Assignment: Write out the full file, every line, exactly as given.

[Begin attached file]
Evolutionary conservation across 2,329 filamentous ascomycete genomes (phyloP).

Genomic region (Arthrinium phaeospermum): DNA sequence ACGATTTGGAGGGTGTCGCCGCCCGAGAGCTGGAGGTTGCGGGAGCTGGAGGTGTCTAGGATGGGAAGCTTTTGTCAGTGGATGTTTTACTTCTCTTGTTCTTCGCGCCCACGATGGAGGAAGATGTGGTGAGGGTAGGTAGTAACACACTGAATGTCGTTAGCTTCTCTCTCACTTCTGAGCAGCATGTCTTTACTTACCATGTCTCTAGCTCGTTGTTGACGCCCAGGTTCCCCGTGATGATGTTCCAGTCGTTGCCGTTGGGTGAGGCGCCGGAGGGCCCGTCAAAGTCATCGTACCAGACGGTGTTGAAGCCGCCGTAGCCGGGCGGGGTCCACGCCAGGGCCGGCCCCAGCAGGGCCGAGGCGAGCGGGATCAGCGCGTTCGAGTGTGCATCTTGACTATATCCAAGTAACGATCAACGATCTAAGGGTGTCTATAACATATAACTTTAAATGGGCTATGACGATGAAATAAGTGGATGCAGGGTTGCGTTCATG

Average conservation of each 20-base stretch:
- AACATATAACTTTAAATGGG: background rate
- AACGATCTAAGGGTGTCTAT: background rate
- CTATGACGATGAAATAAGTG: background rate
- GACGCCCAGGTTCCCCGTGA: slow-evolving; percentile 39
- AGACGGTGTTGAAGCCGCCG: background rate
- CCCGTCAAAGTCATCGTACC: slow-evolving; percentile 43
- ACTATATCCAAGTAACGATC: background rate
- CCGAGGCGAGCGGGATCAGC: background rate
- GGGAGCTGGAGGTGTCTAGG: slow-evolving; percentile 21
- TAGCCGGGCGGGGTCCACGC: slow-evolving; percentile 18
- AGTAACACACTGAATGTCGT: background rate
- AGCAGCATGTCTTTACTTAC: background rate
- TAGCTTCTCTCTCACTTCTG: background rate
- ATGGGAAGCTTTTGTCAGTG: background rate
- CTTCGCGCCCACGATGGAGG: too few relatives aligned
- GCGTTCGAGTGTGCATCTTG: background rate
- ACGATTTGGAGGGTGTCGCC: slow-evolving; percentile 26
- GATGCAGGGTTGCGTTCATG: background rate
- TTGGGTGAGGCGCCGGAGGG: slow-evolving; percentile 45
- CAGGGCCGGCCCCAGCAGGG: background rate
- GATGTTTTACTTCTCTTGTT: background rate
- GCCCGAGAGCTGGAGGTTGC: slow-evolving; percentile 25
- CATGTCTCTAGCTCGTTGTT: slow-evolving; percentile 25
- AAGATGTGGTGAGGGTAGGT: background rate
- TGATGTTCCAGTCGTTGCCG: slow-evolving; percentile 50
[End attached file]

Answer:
Evolutionary conservation across 2,329 filamentous ascomycete genomes (phyloP).

Genomic region (Arthrinium phaeospermum): DNA sequence ACGATTTGGAGGGTGTCGCCGCCCGAGAGCTGGAGGTTGCGGGAGCTGGAGGTGTCTAGGATGGGAAGCTTTTGTCAGTGGATGTTTTACTTCTCTTGTTCTTCGCGCCCACGATGGAGGAAGATGTGGTGAGGGTAGGTAGTAACACACTGAATGTCGTTAGCTTCTCTCTCACTTCTGAGCAGCATGTCTTTACTTACCATGTCTCTAGCTCGTTGTTGACGCCCAGGTTCCCCGTGATGATGTTCCAGTCGTTGCCGTTGGGTGAGGCGCCGGAGGGCCCGTCAAAGTCATCGTACCAGACGGTGTTGAAGCCGCCGTAGCCGGGCGGGGTCCACGCCAGGGCCGGCCCCAGCAGGGCCGAGGCGAGCGGGATCAGCGCGTTCGAGTGTGCATCTTGACTATATCCAAGTAACGATCAACGATCTAAGGGTGTCTATAACATATAACTTTAAATGGGCTATGACGATGAAATAAGTGGATGCAGGGTTGCGTTCATG

Average conservation of each 20-base stretch:
- AACATATAACTTTAAATGGG: background rate
- AACGATCTAAGGGTGTCTAT: background rate
- CTATGACGATGAAATAAGTG: background rate
- GACGCCCAGGTTCCCCGTGA: slow-evolving; percentile 39
- AGACGGTGTTGAAGCCGCCG: background rate
- CCCGTCAAAGTCATCGTACC: slow-evolving; percentile 43
- ACTATATCCAAGTAACGATC: background rate
- CCGAGGCGAGCGGGATCAGC: background rate
- GGGAGCTGGAGGTGTCTAGG: slow-evolving; percentile 21
- TAGCCGGGCGGGGTCCACGC: slow-evolving; percentile 18
- AGTAACACACTGAATGTCGT: background rate
- AGCAGCATGTCTTTACTTAC: background rate
- TAGCTTCTCTCTCACTTCTG: background rate
- ATGGGAAGCTTTTGTCAGTG: background rate
- CTTCGCGCCCACGATGGAGG: too few relatives aligned
- GCGTTCGAGTGTGCATCTTG: background rate
- ACGATTTGGAGGGTGTCGCC: slow-evolving; percentile 26
- GATGCAGGGTTGCGTTCATG: background rate
- TTGGGTGAGGCGCCGGAGGG: slow-evolving; percentile 45
- CAGGGCCGGCCCCAGCAGGG: background rate
- GATGTTTTACTTCTCTTGTT: background rate
- GCCCGAGAGCTGGAGGTTGC: slow-evolving; percentile 25
- CATGTCTCTAGCTCGTTGTT: slow-evolving; percentile 25
- AAGATGTGGTGAGGGTAGGT: background rate
- TGATGTTCCAGTCGTTGCCG: slow-evolving; percentile 50